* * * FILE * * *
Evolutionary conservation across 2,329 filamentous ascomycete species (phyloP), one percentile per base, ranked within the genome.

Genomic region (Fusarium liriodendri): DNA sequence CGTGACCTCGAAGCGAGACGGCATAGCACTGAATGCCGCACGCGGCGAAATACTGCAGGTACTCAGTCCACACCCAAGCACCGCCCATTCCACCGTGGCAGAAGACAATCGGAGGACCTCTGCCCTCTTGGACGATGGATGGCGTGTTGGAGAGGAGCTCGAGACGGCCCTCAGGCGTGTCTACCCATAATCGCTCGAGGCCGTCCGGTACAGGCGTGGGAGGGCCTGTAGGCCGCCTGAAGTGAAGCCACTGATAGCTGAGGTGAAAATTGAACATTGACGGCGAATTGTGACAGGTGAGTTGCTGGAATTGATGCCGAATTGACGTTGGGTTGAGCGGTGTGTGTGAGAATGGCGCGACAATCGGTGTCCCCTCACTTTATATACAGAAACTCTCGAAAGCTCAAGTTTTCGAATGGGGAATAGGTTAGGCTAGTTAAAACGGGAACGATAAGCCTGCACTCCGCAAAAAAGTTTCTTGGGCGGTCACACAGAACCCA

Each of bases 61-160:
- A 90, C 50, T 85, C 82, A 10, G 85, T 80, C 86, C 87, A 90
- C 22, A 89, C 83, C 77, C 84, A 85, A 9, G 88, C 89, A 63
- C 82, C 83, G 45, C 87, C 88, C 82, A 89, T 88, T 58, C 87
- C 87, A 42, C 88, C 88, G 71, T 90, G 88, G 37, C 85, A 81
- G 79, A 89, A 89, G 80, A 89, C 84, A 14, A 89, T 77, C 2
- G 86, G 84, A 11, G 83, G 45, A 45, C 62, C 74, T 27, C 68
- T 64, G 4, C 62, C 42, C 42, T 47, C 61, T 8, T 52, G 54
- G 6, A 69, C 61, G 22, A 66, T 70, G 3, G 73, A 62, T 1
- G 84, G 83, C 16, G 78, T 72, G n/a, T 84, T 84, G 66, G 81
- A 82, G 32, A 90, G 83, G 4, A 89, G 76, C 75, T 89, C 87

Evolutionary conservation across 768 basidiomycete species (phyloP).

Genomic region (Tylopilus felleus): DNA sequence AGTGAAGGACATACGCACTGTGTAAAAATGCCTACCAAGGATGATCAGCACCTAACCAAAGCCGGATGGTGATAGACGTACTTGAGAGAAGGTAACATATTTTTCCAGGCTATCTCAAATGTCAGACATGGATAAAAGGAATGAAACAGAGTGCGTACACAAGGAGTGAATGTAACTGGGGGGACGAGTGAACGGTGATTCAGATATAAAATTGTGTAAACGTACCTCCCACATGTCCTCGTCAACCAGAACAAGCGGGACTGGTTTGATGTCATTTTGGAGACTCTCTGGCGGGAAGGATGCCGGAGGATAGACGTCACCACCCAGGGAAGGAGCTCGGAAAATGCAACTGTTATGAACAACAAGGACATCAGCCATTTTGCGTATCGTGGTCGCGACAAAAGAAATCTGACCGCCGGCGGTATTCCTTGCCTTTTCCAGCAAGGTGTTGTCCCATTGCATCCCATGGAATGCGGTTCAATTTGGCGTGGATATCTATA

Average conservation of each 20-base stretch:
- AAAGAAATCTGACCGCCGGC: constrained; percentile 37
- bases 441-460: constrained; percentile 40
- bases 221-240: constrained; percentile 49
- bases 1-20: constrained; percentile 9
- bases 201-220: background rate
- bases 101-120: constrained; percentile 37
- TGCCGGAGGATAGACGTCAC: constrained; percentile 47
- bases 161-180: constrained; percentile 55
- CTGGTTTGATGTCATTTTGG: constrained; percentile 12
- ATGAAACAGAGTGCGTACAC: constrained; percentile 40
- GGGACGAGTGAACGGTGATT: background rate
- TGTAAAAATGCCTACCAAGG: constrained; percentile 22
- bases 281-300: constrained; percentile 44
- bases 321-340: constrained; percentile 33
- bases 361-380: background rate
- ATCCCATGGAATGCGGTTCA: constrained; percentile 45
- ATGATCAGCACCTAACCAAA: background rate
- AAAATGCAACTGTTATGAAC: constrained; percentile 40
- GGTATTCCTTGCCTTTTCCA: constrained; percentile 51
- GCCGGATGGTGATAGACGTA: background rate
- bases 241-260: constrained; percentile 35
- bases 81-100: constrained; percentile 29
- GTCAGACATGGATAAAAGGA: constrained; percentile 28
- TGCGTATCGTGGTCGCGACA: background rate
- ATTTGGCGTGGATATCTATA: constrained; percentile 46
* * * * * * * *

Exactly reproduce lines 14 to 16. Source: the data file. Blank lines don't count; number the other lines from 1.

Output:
Evolutionary conservation across 768 basidiomycete species (phyloP).

Genomic region (Tylopilus felleus): DNA sequence AGTGAAGGACATACGCACTGTGTAAAAATGCCTACCAAGGATGATCAGCACCTAACCAAAGCCGGATGGTGATAGACGTACTTGAGAGAAGGTAACATATTTTTCCAGGCTATCTCAAATGTCAGACATGGATAAAAGGAATGAAACAGAGTGCGTACACAAGGAGTGAATGTAACTGGGGGGACGAGTGAACGGTGATTCAGATATAAAATTGTGTAAACGTACCTCCCACATGTCCTCGTCAACCAGAACAAGCGGGACTGGTTTGATGTCATTTTGGAGACTCTCTGGCGGGAAGGATGCCGGAGGATAGACGTCACCACCCAGGGAAGGAGCTCGGAAAATGCAACTGTTATGAACAACAAGGACATCAGCCATTTTGCGTATCGTGGTCGCGACAAAAGAAATCTGACCGCCGGCGGTATTCCTTGCCTTTTCCAGCAAGGTGTTGTCCCATTGCATCCCATGGAATGCGGTTCAATTTGGCGTGGATATCTATA

Average conservation of each 20-base stretch: